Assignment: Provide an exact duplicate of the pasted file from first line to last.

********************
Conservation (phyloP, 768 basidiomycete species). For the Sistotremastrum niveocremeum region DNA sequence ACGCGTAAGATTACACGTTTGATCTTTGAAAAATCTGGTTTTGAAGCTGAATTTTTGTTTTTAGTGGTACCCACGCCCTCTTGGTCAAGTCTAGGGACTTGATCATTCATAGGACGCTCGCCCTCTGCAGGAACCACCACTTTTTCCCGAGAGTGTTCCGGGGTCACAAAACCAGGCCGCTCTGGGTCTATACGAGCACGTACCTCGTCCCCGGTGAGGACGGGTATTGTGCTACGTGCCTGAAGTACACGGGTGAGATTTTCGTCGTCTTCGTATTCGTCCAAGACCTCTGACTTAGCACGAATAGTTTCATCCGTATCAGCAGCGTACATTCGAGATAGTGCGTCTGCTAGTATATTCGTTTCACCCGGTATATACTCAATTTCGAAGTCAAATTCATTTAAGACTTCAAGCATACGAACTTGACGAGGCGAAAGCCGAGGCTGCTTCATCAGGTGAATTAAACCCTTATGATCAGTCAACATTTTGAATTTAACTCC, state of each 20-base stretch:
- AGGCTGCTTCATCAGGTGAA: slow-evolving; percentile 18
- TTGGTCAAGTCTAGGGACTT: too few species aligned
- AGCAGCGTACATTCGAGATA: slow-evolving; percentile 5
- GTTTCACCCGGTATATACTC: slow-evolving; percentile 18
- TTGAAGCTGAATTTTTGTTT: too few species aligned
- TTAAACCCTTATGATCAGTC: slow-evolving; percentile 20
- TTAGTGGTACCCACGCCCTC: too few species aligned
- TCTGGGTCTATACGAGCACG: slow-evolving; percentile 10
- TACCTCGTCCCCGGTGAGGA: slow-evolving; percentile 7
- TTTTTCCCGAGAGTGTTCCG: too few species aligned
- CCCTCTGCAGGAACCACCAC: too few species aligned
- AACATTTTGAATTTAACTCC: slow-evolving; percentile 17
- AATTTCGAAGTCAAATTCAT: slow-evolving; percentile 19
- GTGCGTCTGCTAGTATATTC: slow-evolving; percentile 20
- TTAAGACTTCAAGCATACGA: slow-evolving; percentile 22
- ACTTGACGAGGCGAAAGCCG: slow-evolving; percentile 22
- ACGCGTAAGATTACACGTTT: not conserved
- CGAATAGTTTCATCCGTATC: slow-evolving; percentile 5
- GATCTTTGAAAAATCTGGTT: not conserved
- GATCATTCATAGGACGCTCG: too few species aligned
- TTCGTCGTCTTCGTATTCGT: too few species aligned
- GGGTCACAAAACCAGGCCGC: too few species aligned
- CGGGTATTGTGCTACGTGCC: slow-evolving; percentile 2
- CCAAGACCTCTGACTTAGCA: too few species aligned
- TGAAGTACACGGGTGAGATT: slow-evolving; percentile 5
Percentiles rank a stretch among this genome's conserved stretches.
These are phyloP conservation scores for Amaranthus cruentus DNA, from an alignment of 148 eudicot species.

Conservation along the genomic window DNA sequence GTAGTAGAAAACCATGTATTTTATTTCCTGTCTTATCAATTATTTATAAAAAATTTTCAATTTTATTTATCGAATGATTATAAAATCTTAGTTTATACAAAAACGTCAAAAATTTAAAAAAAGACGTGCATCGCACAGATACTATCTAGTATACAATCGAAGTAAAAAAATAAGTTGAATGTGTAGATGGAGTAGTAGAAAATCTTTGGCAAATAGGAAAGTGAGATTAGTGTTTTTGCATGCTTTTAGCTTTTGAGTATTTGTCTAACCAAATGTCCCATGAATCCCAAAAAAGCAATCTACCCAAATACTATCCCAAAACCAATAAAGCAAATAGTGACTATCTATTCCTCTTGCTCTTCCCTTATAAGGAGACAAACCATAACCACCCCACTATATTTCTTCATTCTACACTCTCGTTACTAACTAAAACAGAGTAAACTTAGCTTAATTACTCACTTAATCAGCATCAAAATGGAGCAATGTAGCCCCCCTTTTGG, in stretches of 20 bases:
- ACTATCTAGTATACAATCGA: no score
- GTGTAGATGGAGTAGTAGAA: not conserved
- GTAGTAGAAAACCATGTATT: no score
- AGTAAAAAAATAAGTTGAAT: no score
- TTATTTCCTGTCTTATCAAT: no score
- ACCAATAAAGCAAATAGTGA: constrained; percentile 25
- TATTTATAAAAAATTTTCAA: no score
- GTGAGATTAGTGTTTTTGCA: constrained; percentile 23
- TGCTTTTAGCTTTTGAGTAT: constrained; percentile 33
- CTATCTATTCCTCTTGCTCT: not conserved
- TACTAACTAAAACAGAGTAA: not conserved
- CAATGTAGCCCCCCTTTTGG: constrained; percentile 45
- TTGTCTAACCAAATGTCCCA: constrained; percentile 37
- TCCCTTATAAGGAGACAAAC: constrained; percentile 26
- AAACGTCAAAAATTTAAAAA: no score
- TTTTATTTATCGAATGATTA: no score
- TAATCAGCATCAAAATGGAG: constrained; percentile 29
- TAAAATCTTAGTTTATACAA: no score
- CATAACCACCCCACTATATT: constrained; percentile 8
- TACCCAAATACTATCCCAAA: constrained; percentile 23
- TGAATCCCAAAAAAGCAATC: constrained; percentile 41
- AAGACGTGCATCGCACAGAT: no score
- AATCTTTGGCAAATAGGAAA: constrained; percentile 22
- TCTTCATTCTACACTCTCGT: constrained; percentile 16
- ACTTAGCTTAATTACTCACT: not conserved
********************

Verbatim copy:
Conservation (phyloP, 768 basidiomycete species). For the Sistotremastrum niveocremeum region DNA sequence ACGCGTAAGATTACACGTTTGATCTTTGAAAAATCTGGTTTTGAAGCTGAATTTTTGTTTTTAGTGGTACCCACGCCCTCTTGGTCAAGTCTAGGGACTTGATCATTCATAGGACGCTCGCCCTCTGCAGGAACCACCACTTTTTCCCGAGAGTGTTCCGGGGTCACAAAACCAGGCCGCTCTGGGTCTATACGAGCACGTACCTCGTCCCCGGTGAGGACGGGTATTGTGCTACGTGCCTGAAGTACACGGGTGAGATTTTCGTCGTCTTCGTATTCGTCCAAGACCTCTGACTTAGCACGAATAGTTTCATCCGTATCAGCAGCGTACATTCGAGATAGTGCGTCTGCTAGTATATTCGTTTCACCCGGTATATACTCAATTTCGAAGTCAAATTCATTTAAGACTTCAAGCATACGAACTTGACGAGGCGAAAGCCGAGGCTGCTTCATCAGGTGAATTAAACCCTTATGATCAGTCAACATTTTGAATTTAACTCC, state of each 20-base stretch:
- AGGCTGCTTCATCAGGTGAA: slow-evolving; percentile 18
- TTGGTCAAGTCTAGGGACTT: too few species aligned
- AGCAGCGTACATTCGAGATA: slow-evolving; percentile 5
- GTTTCACCCGGTATATACTC: slow-evolving; percentile 18
- TTGAAGCTGAATTTTTGTTT: too few species aligned
- TTAAACCCTTATGATCAGTC: slow-evolving; percentile 20
- TTAGTGGTACCCACGCCCTC: too few species aligned
- TCTGGGTCTATACGAGCACG: slow-evolving; percentile 10
- TACCTCGTCCCCGGTGAGGA: slow-evolving; percentile 7
- TTTTTCCCGAGAGTGTTCCG: too few species aligned
- CCCTCTGCAGGAACCACCAC: too few species aligned
- AACATTTTGAATTTAACTCC: slow-evolving; percentile 17
- AATTTCGAAGTCAAATTCAT: slow-evolving; percentile 19
- GTGCGTCTGCTAGTATATTC: slow-evolving; percentile 20
- TTAAGACTTCAAGCATACGA: slow-evolving; percentile 22
- ACTTGACGAGGCGAAAGCCG: slow-evolving; percentile 22
- ACGCGTAAGATTACACGTTT: not conserved
- CGAATAGTTTCATCCGTATC: slow-evolving; percentile 5
- GATCTTTGAAAAATCTGGTT: not conserved
- GATCATTCATAGGACGCTCG: too few species aligned
- TTCGTCGTCTTCGTATTCGT: too few species aligned
- GGGTCACAAAACCAGGCCGC: too few species aligned
- CGGGTATTGTGCTACGTGCC: slow-evolving; percentile 2
- CCAAGACCTCTGACTTAGCA: too few species aligned
- TGAAGTACACGGGTGAGATT: slow-evolving; percentile 5
Percentiles rank a stretch among this genome's conserved stretches.
These are phyloP conservation scores for Amaranthus cruentus DNA, from an alignment of 148 eudicot species.

Conservation along the genomic window DNA sequence GTAGTAGAAAACCATGTATTTTATTTCCTGTCTTATCAATTATTTATAAAAAATTTTCAATTTTATTTATCGAATGATTATAAAATCTTAGTTTATACAAAAACGTCAAAAATTTAAAAAAAGACGTGCATCGCACAGATACTATCTAGTATACAATCGAAGTAAAAAAATAAGTTGAATGTGTAGATGGAGTAGTAGAAAATCTTTGGCAAATAGGAAAGTGAGATTAGTGTTTTTGCATGCTTTTAGCTTTTGAGTATTTGTCTAACCAAATGTCCCATGAATCCCAAAAAAGCAATCTACCCAAATACTATCCCAAAACCAATAAAGCAAATAGTGACTATCTATTCCTCTTGCTCTTCCCTTATAAGGAGACAAACCATAACCACCCCACTATATTTCTTCATTCTACACTCTCGTTACTAACTAAAACAGAGTAAACTTAGCTTAATTACTCACTTAATCAGCATCAAAATGGAGCAATGTAGCCCCCCTTTTGG, in stretches of 20 bases:
- ACTATCTAGTATACAATCGA: no score
- GTGTAGATGGAGTAGTAGAA: not conserved
- GTAGTAGAAAACCATGTATT: no score
- AGTAAAAAAATAAGTTGAAT: no score
- TTATTTCCTGTCTTATCAAT: no score
- ACCAATAAAGCAAATAGTGA: constrained; percentile 25
- TATTTATAAAAAATTTTCAA: no score
- GTGAGATTAGTGTTTTTGCA: constrained; percentile 23
- TGCTTTTAGCTTTTGAGTAT: constrained; percentile 33
- CTATCTATTCCTCTTGCTCT: not conserved
- TACTAACTAAAACAGAGTAA: not conserved
- CAATGTAGCCCCCCTTTTGG: constrained; percentile 45
- TTGTCTAACCAAATGTCCCA: constrained; percentile 37
- TCCCTTATAAGGAGACAAAC: constrained; percentile 26
- AAACGTCAAAAATTTAAAAA: no score
- TTTTATTTATCGAATGATTA: no score
- TAATCAGCATCAAAATGGAG: constrained; percentile 29
- TAAAATCTTAGTTTATACAA: no score
- CATAACCACCCCACTATATT: constrained; percentile 8
- TACCCAAATACTATCCCAAA: constrained; percentile 23
- TGAATCCCAAAAAAGCAATC: constrained; percentile 41
- AAGACGTGCATCGCACAGAT: no score
- AATCTTTGGCAAATAGGAAA: constrained; percentile 22
- TCTTCATTCTACACTCTCGT: constrained; percentile 16
- ACTTAGCTTAATTACTCACT: not conserved